Robert Stigwood died a few days ago at the age of 81 and a long way from the celebrity he enjoyed at the height of his powers. Born in Port Pirie, South Australia, he came to London with three quid in his pocket, set up a talent agency, and a few years later had his first success with John Leyton's gravediggin' smash from an otherwise forgettable telly show, "Johnny, Remember Me". Over the next couple of decades he had a multi-media Midas touch: He put Eric Clapton, Jack Bruce and Ginger Baker together into a group called Cream. He discovered some Aussie siblings, the brothers Gibb, as in "Bee" "Gees". He founded a writers' agency and sold the formats of Brit TV staples like "Till Death Us Do Part" and "Steptoe & Son" to American networks, where they became, respectively, "All In The Family" and "Sanford & Son". He moved into theatre with Hair and Oh, Calcutta! and then got together with Tim Rice & Andrew Lloyd Webber for Evita. He optioned a magazine piece about disco, asked the Bee Gees to write a few songs, spotted a bloke in a sitcom called "Welcome Back, Kotter" he thought might be good for the lead, and turned it into Saturday Night Fever. Which is how a South Australian came to wind up almost singlehandedly owning what was left of the big screen musical in the late Seventies. The moment passed, as it almost always does, and aside from a hand in ventures such as Madonna's film version of Evita, he faded from the scene. Nevertheless, for our Saturday movie date, here's a Robert Stigwood production from 1978. With the "Kotter" bloke and his compatriot Olivia Newton-John, and a Hollywood chancer called Allan Carr, Stigwood took a so-so Broadway musical and made it iconic:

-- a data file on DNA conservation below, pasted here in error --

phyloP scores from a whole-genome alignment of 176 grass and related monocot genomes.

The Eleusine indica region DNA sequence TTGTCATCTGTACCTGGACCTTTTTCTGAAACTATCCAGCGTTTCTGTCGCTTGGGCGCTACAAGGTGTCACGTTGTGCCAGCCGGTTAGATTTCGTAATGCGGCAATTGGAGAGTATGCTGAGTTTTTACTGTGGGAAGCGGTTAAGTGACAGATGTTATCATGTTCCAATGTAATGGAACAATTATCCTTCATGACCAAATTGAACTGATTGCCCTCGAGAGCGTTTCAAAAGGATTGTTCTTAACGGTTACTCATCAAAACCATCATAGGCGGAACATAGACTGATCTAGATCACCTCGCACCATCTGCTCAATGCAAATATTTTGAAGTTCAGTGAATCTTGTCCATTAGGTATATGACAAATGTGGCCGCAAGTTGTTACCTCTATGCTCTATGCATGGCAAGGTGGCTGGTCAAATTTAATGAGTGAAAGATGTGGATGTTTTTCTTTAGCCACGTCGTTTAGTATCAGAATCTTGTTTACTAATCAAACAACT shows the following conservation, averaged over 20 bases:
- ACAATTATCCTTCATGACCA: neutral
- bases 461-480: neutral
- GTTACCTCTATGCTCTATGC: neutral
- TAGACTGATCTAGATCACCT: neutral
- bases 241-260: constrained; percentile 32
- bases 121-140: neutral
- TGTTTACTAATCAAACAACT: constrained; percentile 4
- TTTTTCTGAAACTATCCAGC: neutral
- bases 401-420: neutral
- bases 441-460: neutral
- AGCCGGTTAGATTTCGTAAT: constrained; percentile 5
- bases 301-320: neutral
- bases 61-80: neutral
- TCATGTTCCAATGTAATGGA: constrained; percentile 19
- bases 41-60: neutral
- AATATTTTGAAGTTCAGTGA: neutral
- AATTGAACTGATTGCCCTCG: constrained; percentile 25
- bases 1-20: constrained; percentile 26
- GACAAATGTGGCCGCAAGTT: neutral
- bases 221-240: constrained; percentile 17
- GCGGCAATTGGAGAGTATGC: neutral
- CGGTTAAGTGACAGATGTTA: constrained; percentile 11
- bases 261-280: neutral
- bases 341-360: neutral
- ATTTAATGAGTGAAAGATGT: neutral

Grease is the word! What a cool line that was. I've always had a soft spot for the Frankie Valli title song: in my fledgling disc-jockey days, it had one of the best intros for talking over; but, when you stopped talking, the rest of the song was pretty good, too. I also have a wistful recollection from what seems like a thousand summers ago of heading up to Georgian Bay in Ontario one Friday afternoon with a pal in his Mustang with the top down and a couple of gal hitch-hikers in the back, as "Grease" came on the radio and all the weekend's possibilities shimmered invitingly on the hazy asphalt ahead. The possibilities didn't quite pan out, as is the way, but I can't hear Frankie Valli singing that thing without getting the old whiff of anticipation.
Alas, to the siren song of nostalgia, much of the actual movie of Grease is the equivalent of Dr van Helsing showing up with a couple of bushels of garlic and a large stake. The movie in my memory makes more of Frankie Valli than the title sequence here â€” just a dull set of animated titles which in tempo, rhythm or the crudest sense of pacing relates to the song not one whit. On the other hand, I was pleased to discover that not only is the intro to the record still great for talking all over but so too is most of the movie's dialogue.